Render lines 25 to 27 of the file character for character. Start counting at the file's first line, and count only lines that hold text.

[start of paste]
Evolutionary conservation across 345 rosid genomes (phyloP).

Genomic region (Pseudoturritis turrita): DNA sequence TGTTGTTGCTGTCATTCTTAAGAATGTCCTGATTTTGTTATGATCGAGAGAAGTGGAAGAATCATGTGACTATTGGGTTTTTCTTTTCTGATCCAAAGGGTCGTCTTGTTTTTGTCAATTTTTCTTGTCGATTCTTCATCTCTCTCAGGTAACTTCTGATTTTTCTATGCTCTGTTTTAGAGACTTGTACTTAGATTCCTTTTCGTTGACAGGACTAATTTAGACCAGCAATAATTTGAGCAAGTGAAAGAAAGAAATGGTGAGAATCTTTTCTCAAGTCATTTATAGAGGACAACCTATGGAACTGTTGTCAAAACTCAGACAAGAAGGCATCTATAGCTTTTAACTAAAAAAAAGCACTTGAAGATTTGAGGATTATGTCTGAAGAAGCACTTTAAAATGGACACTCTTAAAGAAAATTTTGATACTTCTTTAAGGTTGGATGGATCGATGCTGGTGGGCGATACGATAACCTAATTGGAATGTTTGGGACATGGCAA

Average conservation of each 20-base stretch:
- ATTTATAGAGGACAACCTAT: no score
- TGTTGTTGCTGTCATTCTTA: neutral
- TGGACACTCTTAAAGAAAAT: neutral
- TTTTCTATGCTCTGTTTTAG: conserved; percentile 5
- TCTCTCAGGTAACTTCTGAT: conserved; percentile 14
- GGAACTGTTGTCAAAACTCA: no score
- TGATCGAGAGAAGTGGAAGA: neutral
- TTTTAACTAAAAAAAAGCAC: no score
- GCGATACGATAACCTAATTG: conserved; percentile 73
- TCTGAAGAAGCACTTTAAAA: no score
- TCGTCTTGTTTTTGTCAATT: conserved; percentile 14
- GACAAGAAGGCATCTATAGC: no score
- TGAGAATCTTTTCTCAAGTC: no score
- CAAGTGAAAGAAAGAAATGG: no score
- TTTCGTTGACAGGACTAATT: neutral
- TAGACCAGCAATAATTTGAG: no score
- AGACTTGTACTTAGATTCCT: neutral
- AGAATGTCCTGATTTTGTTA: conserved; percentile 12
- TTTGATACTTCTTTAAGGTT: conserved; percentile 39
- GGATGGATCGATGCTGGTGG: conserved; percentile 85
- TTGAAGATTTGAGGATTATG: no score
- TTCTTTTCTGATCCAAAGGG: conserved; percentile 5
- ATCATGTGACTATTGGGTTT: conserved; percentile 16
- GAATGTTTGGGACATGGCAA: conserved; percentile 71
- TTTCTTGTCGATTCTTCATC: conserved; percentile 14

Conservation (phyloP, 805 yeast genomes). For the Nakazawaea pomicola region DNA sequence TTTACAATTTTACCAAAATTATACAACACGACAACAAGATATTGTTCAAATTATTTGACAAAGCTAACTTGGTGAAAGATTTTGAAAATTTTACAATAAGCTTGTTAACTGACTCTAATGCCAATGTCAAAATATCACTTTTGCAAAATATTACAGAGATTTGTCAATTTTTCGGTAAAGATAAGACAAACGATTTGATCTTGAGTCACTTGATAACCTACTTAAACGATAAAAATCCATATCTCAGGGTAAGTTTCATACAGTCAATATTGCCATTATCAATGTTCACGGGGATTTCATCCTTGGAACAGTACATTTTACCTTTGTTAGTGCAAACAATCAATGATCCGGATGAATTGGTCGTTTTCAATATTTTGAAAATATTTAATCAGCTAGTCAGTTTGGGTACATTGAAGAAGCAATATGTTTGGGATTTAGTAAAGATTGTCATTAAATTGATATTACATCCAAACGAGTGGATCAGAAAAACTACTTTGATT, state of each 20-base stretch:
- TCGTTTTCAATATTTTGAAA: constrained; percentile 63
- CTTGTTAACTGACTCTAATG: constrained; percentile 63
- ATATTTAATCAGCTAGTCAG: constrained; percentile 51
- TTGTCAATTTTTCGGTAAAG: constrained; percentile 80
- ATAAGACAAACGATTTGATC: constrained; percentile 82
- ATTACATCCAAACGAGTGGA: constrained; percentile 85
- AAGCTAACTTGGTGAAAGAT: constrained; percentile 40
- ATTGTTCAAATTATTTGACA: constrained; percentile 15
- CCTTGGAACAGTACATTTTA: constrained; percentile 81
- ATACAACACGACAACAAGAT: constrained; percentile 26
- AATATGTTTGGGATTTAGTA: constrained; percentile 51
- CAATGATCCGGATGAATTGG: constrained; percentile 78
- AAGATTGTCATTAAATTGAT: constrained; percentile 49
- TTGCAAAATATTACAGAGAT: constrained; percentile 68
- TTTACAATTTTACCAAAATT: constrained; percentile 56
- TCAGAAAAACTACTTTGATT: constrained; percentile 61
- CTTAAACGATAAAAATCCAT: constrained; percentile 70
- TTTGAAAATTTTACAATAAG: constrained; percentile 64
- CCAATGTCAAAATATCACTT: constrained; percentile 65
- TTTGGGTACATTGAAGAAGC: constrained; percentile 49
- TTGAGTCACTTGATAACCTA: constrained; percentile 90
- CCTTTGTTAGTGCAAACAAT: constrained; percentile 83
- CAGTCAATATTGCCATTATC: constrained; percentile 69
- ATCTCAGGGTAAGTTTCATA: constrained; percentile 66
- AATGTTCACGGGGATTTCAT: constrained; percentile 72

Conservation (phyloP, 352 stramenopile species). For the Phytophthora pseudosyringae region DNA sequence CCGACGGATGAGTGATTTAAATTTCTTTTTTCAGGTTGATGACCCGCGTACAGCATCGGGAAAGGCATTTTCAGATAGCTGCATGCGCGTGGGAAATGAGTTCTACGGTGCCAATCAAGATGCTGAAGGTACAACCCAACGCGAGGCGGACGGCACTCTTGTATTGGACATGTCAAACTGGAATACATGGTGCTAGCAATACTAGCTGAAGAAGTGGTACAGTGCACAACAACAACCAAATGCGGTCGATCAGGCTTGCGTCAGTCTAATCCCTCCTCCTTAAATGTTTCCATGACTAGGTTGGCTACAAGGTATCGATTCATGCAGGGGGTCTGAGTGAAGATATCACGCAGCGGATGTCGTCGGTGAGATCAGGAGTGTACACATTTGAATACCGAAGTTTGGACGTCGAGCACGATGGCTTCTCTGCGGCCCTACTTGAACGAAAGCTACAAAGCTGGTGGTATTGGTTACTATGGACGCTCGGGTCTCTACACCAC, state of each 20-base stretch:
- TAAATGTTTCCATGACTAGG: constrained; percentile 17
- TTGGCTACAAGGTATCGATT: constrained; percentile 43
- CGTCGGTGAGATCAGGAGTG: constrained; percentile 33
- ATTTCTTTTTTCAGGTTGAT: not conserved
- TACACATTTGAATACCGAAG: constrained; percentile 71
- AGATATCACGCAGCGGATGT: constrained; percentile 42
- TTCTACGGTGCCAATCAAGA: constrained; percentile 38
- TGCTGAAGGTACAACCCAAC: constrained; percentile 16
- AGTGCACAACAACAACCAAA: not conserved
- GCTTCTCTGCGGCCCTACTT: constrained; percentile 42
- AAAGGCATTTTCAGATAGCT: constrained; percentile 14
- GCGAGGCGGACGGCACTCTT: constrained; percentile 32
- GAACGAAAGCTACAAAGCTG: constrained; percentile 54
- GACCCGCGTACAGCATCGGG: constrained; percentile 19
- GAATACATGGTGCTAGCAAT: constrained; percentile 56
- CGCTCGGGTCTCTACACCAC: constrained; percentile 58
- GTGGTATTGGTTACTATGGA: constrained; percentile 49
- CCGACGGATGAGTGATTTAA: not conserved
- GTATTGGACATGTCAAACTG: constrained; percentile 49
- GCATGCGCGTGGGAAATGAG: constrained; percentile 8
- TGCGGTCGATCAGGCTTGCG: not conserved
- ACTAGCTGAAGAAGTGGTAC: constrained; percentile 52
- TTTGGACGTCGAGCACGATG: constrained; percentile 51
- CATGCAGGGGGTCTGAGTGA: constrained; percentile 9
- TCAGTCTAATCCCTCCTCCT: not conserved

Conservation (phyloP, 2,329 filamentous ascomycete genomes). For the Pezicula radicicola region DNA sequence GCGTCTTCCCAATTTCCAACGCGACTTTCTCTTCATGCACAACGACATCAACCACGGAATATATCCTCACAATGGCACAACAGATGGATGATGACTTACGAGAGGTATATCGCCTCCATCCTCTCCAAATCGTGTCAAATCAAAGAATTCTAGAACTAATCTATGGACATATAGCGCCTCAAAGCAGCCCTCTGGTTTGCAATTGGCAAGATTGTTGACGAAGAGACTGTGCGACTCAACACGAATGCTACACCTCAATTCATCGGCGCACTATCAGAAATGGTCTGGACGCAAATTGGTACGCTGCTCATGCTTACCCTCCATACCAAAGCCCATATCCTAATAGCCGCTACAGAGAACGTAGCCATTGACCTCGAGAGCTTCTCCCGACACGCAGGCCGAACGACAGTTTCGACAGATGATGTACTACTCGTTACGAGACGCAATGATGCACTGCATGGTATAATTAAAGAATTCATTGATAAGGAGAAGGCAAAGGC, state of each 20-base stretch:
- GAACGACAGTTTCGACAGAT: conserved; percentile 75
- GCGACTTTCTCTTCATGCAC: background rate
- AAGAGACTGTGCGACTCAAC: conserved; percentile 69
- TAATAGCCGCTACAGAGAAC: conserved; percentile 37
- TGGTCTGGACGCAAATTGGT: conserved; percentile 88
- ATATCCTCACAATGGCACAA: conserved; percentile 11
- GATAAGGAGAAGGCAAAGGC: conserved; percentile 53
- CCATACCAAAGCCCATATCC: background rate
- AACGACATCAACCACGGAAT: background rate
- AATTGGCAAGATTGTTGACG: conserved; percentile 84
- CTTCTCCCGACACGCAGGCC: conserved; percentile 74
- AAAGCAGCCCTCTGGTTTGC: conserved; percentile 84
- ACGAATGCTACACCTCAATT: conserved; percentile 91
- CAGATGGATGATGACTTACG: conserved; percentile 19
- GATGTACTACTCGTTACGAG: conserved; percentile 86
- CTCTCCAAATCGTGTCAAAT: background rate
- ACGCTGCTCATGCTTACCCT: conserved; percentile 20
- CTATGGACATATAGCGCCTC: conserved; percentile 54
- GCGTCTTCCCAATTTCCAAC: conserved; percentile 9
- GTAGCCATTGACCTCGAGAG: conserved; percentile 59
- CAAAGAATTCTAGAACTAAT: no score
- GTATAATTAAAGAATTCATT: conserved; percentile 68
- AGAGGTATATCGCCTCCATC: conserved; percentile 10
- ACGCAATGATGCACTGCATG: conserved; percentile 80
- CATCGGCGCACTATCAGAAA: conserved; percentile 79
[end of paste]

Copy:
- TTCTTTTCTGATCCAAAGGG: conserved; percentile 5
- ATCATGTGACTATTGGGTTT: conserved; percentile 16
- GAATGTTTGGGACATGGCAA: conserved; percentile 71